Wednesday, November 11, 2009

The Name Game

I have been struggling with the idea of changing my name for months. Since we got engaged, actually. I always (and I really mean always) thought I would want to take the last name of whatever man I married when I grew up. Yes, that's right, I was one of those girls who thought about which last names of fellow male classmates would fit with my first name the best. It was fun and romantic to think about taking the name of the love of your life and for a long time, I was convinced that it was what I wanted to do.

It wasn't until this past summer that I seriously started thinking I would want to do otherwise. I was organizing photos and memorabilia from my grandparents' wedding for their 50th anniversary when I found a pamphlet that my grandmother had kept in her wedding album. It was a guide for brides who were changing their name after the wedding and inside was a check list to follow. It reminds you to get a new bank card, a new set of personal cheques from the bank and to change your name with any charitable organizations you might be involved with.

And then it hit me. My grandmother had no choice. In 1949, if she'd been resolved to keep her own name, she wouldn't have been taken seriously. It's just what they did back then. It was their way of doing things. And part of me wants to do things like they did back then.

Plus, taking his name really is romantic and it helps to create a better sense of unity as we create our own new family on the wedding day. I wholeheartedly think that marriage is about forging a new family and sharing a common last name helps solidify that family. It makes a host of things easier if I take his name instead of keeping my own: mailing addresses, the naming of our future children, being identified as a family instead of Mr. X and Ms. Y.

But at the same time, unlike my grandmother, I have a choice.
So while the idea of taking his name appeals to me, I'm just not sure I can bring myself to conform to such a patriarchal structure that forces women to give up their names. The fact that women are expected to comply with this system while most men would laugh at the idea of their future wife asking them to take her last name seems ridiculous to me. Plus, I have a nagging feeling that a few members of the families on each side would turn up their noses at the idea.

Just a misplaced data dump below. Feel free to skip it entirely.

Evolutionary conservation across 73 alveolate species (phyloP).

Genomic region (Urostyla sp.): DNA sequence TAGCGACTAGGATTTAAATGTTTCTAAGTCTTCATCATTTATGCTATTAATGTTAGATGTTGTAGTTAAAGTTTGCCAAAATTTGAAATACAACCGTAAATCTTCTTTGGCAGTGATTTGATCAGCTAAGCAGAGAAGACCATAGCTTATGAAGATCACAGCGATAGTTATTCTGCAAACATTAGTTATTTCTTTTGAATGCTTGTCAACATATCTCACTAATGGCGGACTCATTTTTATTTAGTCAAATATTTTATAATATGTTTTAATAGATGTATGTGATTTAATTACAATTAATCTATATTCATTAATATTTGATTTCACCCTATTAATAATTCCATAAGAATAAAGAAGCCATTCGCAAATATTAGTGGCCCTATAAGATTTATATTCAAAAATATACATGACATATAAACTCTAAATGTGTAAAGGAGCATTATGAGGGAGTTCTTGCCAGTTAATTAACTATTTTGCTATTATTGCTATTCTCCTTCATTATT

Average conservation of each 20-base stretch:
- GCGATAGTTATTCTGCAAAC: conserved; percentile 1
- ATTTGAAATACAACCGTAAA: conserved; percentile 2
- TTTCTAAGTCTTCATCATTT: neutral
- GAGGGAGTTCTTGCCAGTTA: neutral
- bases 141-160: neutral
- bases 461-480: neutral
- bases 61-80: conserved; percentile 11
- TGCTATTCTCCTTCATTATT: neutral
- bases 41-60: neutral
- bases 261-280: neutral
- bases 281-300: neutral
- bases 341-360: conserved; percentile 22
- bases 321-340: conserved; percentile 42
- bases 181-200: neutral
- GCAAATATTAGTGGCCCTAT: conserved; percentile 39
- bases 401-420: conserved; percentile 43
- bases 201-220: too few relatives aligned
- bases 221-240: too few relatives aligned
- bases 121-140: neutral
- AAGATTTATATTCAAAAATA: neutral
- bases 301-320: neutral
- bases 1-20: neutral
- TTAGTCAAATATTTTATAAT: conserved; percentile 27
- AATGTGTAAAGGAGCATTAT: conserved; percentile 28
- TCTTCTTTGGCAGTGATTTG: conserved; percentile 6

And he would love for me to take my name. And actually, he seemed surprised (and maybe a little bit of hurt) when i first told him that I thought I wanted to keep my own name.

But, in spite of all this, I have a strange attachment to my name. And the funny thing is that I didn't even realize I felt so attached to my name until I was faced with the idea that it might disappear. Even though I'm only 20, it's been a good last name for 20 years. It's been mispronounced more times that I can count, it's a compound word and it represents my childhood, my family and my identity. There's nothing wrong with the Mr's name. I love it, actually, mainly because it's Scottish. But it's no compound word.

So why should it be me that gives up my name? Why do I suddenly have to adopt a new identity? How am I somehow less important that I should automatically be willing to give up my name without putting up a fuss? These questions bother the feminist in me. And she really doesn't like to be angry.

Other options have crossed my mind, but things like hyphenation or making an entirely new name by combining our last names doesn't seem logical either.

So here I am, back at square one.
And I can't decide.

Oh well, at least I have 8 months to figure it out, right?


Anonymous said...

Don't stress. Just don't do it until you're 100% sure you want to. It's never too late to change your name, even after the wedding or years down the road. Besides, who wants to deal with all the paperwork (bank, DMV, etc) in the midst of wedding planning! :)

Anonymous said...

It's really quite simple. Just don't get married and you'll never have to deal with changing your name. Simple. After all, isn't marriage just another "patriarchal structure"? By the way, referring to your future husband as "Mr. FP" might be undercutting your objection to sharing his name.

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